Based on the findings made by scholars and experts in technology, safety, economy, politics, culture and natural environment, the government has adopted the following management strategy for spent nuclear fuel: "storage in spent fuel pools for the near term, onsite dry storage for the mid-term, and final deep geological disposal for the long term".
"Deep geological disposal" is generally adopted worldwide for high level radioactive waste (HLRW) management. The spent nuclear fuel is encapsulated in a metal canister and then placed into an engineered facility within the bedrock at 300-1000 meters depth. Such a multiple barrier system, comprising both engineered and natural barriers, will efficiently retard the migration of radionuclides, long enough for them to decay to a safe level before reaching the biosphere.
Since December 1983, several organizations were involved in a task force to draft the "Research Plan on Spent Nuclear Fuel" and they carried out all 4 stages of HLRW final disposal research and development. These organizations included the Atomic Energy Council (AEC), Taiwan Power Company (TPC), Institute of Nuclear Energy Research (INER), Central Geological Survey (CGS) and Energy and Resources Laboratories (ERL) of Industrial Technology Research Institute (ITRI).
The "Nuclear Materials and Radioactive Waste Management Act" was issued in December 2002 and its Enforcement Rule was issued the next year. The Act states that the producer of HLRW (TPC) is responsible for the implementation of final disposal and is required to submit a final disposal plan for HLRW within two years after the Act came into effect. In Dec. 2004, TPC submitted the "Spent Nuclear Fuel Final Disposal Plan" to AEC. The plan was reviewed and approved in July, 2006. The "Spent Nuclear Fuel Final Disposal Plan" will be carried out in five phases: (1) Potential host rock characterization and evaluation; (2) Candidate site investigation and confirmation; (3) Detailed site investigation and testing; (4) Repository design and license application; and (5) Repository construction. Finally, a deep geological disposal repository is expected to be operational in 2055.
The Act required the TPC to carry out the scheduled disposal plan. The enforcement rule required that TPC shall submit to the AEC an annual report on the implementation of the plan for the previous year before the end of February, and the work plan for the next year by the end of October. The disposal plan shall also be reviewed and revised every four years. In 2010, 2014 and 2018, TPC submitted a revised version of the disposal plan for reviewing. The latest version of the disposal plan was approved in January, 2020 by AEC.
According to the schedule of the plan, TPC was required to submit the "Spent Nuclear Fuel Disposal Program - 2009 Progress Report" (which is a technical feasibility progress report) by September 2009. This progress report was submitted to AEC in September, 2009, and was reviewed and approved in July, 2010. In addition, TPC is also required to submit The "Spent Nuclear Fuel Disposal Program - 2017 Progress Report (SNFD 2017 report)" to demonstrate the technical capability of spent nuclear fuel final disposal in Taiwan by the end of 2017. AEC has requested TPC to carry out an international peer review to ensure the sufficiency and credibility of the report.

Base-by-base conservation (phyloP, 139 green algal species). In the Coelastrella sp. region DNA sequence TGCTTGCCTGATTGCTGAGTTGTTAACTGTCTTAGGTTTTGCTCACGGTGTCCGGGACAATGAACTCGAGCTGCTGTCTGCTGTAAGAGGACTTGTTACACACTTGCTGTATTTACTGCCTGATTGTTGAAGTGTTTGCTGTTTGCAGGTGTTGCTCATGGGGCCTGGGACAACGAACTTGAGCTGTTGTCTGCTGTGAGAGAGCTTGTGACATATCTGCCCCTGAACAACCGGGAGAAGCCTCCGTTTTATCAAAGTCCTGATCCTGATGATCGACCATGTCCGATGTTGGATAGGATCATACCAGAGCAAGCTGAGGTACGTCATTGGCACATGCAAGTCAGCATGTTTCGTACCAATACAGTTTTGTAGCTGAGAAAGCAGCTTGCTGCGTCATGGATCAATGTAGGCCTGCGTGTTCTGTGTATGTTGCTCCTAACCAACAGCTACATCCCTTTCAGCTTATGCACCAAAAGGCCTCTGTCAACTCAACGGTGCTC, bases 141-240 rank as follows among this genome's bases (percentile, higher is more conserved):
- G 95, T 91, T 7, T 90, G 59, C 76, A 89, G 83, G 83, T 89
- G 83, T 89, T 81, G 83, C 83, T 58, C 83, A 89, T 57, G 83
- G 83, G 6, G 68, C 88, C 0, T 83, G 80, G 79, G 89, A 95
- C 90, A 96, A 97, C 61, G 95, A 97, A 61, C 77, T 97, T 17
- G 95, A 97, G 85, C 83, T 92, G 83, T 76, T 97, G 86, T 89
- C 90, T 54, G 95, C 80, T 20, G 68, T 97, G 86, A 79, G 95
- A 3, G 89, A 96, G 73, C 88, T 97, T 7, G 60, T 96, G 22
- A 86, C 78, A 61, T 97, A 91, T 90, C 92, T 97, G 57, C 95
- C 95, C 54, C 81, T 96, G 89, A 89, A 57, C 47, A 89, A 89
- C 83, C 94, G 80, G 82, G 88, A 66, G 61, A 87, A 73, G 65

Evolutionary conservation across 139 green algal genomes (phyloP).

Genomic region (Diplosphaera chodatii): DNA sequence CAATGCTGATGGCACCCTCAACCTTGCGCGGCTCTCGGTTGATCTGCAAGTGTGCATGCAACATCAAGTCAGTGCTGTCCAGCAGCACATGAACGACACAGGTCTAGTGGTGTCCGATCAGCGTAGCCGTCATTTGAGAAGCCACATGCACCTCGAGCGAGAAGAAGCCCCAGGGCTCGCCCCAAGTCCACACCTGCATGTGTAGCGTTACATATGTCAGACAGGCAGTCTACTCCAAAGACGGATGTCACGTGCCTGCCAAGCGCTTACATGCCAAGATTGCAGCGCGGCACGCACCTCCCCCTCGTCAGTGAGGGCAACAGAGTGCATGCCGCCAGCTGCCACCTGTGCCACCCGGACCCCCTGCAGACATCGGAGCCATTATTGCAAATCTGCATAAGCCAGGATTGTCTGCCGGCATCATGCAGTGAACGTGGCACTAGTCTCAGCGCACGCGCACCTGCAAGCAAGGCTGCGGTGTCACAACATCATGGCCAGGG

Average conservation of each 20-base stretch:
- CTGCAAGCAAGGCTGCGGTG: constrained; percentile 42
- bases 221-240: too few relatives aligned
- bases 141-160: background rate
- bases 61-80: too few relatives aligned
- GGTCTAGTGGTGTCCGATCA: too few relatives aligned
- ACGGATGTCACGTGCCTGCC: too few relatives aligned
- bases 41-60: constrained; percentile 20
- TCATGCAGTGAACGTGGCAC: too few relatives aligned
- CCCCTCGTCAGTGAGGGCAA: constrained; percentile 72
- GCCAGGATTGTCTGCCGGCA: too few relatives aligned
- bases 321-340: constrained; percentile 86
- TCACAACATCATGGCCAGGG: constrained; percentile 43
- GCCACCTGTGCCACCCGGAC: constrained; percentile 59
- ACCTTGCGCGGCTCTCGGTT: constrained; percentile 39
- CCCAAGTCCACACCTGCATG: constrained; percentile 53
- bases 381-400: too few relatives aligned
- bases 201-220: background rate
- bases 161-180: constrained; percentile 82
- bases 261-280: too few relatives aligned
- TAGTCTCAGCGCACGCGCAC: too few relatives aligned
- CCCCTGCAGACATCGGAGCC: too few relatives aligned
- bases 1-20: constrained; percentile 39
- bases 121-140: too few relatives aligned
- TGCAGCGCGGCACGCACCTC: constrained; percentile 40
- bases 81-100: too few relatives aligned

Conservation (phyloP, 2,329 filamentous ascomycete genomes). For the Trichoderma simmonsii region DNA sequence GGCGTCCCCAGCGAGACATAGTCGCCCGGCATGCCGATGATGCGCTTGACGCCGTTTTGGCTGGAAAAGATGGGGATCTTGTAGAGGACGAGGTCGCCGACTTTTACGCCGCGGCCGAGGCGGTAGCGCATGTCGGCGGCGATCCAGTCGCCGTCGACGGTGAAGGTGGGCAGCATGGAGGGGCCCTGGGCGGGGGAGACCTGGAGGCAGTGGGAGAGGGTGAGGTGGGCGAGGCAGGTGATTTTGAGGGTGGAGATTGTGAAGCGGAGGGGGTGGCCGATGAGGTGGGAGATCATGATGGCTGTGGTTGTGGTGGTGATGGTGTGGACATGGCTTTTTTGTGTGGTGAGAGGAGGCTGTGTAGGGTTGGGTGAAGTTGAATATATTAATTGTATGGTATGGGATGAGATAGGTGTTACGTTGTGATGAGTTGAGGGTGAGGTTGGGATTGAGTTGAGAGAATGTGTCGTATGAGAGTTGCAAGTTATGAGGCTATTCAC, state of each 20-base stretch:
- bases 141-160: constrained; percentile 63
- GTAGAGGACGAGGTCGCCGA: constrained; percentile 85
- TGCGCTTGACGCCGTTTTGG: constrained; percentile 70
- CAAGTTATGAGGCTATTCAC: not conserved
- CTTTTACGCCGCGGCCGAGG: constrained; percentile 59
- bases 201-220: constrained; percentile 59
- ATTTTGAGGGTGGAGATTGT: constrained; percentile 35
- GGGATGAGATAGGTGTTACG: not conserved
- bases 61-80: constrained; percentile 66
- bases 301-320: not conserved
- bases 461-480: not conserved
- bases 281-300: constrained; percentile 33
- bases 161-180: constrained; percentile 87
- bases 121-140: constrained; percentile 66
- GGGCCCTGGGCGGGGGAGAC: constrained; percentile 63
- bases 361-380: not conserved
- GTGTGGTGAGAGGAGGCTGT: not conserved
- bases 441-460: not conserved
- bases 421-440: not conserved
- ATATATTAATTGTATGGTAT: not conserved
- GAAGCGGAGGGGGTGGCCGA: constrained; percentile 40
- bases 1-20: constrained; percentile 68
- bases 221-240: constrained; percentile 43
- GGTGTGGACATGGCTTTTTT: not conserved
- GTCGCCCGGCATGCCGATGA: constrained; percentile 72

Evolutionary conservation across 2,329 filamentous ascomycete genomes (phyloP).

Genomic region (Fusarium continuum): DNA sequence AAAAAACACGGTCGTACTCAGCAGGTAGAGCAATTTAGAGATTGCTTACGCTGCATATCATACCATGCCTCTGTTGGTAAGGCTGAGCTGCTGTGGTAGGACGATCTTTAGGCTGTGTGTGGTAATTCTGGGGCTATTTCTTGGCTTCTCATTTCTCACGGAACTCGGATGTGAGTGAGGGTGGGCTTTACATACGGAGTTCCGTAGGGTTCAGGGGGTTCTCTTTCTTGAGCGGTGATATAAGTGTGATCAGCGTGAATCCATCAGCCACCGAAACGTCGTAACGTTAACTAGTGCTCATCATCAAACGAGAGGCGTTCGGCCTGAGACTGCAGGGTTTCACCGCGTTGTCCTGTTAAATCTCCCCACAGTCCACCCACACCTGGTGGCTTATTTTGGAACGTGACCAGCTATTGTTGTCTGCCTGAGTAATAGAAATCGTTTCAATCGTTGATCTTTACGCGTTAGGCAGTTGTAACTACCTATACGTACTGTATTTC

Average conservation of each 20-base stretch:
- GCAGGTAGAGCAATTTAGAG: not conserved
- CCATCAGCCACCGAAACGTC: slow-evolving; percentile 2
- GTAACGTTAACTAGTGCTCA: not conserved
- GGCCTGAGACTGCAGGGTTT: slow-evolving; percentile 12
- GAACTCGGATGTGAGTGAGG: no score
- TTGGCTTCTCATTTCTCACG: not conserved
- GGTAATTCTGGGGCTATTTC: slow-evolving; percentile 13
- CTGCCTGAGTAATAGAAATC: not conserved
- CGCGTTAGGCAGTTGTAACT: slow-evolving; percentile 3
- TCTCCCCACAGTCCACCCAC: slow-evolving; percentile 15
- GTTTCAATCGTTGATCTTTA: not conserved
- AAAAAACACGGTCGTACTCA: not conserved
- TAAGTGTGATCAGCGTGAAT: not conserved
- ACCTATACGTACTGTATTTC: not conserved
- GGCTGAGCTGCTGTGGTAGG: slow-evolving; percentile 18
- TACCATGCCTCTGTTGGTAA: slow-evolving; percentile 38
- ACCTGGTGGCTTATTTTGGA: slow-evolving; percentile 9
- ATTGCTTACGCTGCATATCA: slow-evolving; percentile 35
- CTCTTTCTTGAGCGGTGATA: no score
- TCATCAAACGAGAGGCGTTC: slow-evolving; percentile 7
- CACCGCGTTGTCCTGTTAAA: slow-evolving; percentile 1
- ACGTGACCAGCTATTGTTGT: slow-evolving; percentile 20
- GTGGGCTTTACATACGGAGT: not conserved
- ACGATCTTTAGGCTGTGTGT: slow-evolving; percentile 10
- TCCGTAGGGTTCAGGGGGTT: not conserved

The main regulatory activities in the future will be the review, approval and on-going inspection of construction, operation, design changes and equipment modification.
Key requirements for the final disposal of HLRW are as follows:
- Site requirements
- The HLRW disposal facility shall not be located in the following areas: (1) where there is active faulting, (2) where the geochemical conditions are unfavorable for effectively suppressing the diffusion of radionuclides, (3) where the surface or underground hydrologic and geologic conditions are likely to endanger the disposal facility, and (4) areas of high population density.
- In addition, the site selection shall avoid areas: (1) where there is a possibility of landslide, land subsidence and volcanic activities, (2) where the geologic structure may obviously change, (3) where the hydrologic conditions could easily change, (4) the host rock for disposal shows obvious deterioration, or (5) the lithosphere is obviously raised or corroded. If the aforesaid conditions exist, the operator shall provide solutions for ensuring the HLRW disposal facility complies with the safety requirements.
- Site characterization investigation application and operational stipulations
The applicant for the HLRW disposal facility shall submit a detailed site investigation plan to the AEC. The detailed investigation can only commence after being approved. The plan shall contain (1) site description, (2) conceptual design of the operating area, (3) necessity and planning for drilling and excavation, (4) research and testing activities, (5) counter-measures for investigative activities that may compromise the isolation capability of the site, (6) quality assurance plan, (7) rehabilitation plan, and (8) financial statement for the investigation.
- Design requirements
The HLRW disposal facility shall adopt the multi-barrier design; the facility shall be designed so as to ensure that the annual effective dose equivalent to the general public outside the facility is less than 0.25 mSv, and the annual risk is less than 10-6 for a representative individual in the offsite critical group.